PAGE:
Section 1d - Macro-Micro Aspects

Section 1d - Macro-Micro Aspects - Chapter 3 Macro/Micro...

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Chapter 3 – Macro/Micro Aspects of atigue of Metals Fatigue of Metals 1
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Outline Review key parameters involved in the fatigue process. Fatigue (crack) surfaces and macroscopic features. Fatigue mechanisms and microscopic features. 2
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Definition of Fatigue The definition of fatigue as currently stated by ASTM: The process of progressive localized permanent damage in a material subjected to fluctuating (cyclic) stresses and strains at some point or points and that may culminate in cracks or complete fracture after a sufficient number of cycles. 3
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Definition of Fatigue (2) “Progressive” implies the fatigue process occurs over a period of time or usage. A fatigue failure is often sudden with no external warning; however, the mechanisms involved may have been operating since the beginning of the component or tructural usage structural usage. “Localized” implies that the fatigue process operates at local areas rather than throughout the entire component or gp structure. These local areas can have high stresses and strains due to: xternal load transfer - external load transfer - abrupt changes in configuration - temperature differentials, residual stresses, and 4 - material imperfections.
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Definition of Fatigue (3) “Permanent” implies that once there is a structural change or material damage due to fatigue, the process is irreversible. “Fluctuating” implies that the process of fatigue involves stresses and strains that are cyclic in nature and requires more than just a sustained load. Ultimate cause of all fatigue failures is that a “crack” has rown to a point at which the remaining material can no longer grown to a point at which the remaining material can no longer tolerate the stresses or strains, and sudden fracture occurs. “Fracture” plies the last stage of the fatigue process is Fracture implies the last stage of the fatigue process is separation of a component or structure into two or more parts. 5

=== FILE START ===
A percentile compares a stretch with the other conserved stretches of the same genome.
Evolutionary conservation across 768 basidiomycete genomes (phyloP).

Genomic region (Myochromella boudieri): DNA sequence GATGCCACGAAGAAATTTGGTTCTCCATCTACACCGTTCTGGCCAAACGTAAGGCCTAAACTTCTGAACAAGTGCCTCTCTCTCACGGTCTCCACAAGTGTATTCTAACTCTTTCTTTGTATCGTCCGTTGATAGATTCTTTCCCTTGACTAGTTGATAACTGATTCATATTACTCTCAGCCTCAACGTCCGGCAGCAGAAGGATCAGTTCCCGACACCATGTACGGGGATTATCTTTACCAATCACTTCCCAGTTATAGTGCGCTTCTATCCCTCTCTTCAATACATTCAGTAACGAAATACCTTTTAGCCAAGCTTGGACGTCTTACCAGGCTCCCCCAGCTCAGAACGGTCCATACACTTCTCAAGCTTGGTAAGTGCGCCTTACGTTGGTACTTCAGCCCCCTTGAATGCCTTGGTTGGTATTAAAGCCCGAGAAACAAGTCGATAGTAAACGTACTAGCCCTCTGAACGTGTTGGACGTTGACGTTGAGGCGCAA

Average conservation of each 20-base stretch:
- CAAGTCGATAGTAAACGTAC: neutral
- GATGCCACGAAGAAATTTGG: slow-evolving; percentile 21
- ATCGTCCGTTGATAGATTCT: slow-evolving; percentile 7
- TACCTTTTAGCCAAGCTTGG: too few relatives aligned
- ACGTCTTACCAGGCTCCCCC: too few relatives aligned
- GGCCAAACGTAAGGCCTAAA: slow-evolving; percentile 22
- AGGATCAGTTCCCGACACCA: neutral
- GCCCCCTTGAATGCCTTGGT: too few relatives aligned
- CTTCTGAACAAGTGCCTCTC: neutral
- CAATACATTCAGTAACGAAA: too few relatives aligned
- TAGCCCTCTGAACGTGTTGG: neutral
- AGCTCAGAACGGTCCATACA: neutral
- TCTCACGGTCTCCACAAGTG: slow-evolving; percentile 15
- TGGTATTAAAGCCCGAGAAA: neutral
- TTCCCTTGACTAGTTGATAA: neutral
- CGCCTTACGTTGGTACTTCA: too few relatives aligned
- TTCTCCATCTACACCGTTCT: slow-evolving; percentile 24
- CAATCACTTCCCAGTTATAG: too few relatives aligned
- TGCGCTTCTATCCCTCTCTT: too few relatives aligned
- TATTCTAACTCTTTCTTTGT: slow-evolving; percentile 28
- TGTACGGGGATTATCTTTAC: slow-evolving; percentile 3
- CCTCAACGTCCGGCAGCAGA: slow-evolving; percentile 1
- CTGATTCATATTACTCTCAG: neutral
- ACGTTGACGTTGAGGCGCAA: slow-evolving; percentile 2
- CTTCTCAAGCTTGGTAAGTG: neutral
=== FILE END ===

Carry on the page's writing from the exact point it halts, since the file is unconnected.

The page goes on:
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Fatigue (Crack) Surfaces and Macroscopic Features Typical fatigue failures exhibit the following common aspects. istinct crack nucleation site or sites - Distinct crack nucleation site or sites. - Beach marks indicative of crack growth. - Distinct final fracture region. Review some representative macroscopic fatigue (crack) surface features. 6
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Typical Fatigue (Crack) Surface on Mountain yp ca at gue (C ac ) Su ace o ou ta Bike Seat Post Robert “Bob” Stephen’s Bike 7
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Fatigue Failure of End Bearing due to Slay Inclusions 8
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atigue Failure of a Torsional Shaft Fatigue Failure of a Torsional Shaft T T 9
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Fatigue Failure of Low-Carbon Steel Keyhole ompact Specimens Compact Specimens 10
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Flat-to-Slant Crack-Growth Characteristics Single shear mode Double shear mode Tensile mode Crack front Tensile mode rack front Fatigue surface Transition region Transition gion Crack front w B c w c region Fatigue surface L B Crack-closure damage parameter: ( K eff ) T = 0.5 o B (Newman, 1992) L
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Fatigue Crack Growth Patterns 12
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Summary of Fatigue (Crack) Surfaces
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Section 1d - Macro-Micro Aspects - Chapter 3 Macro/Micro...

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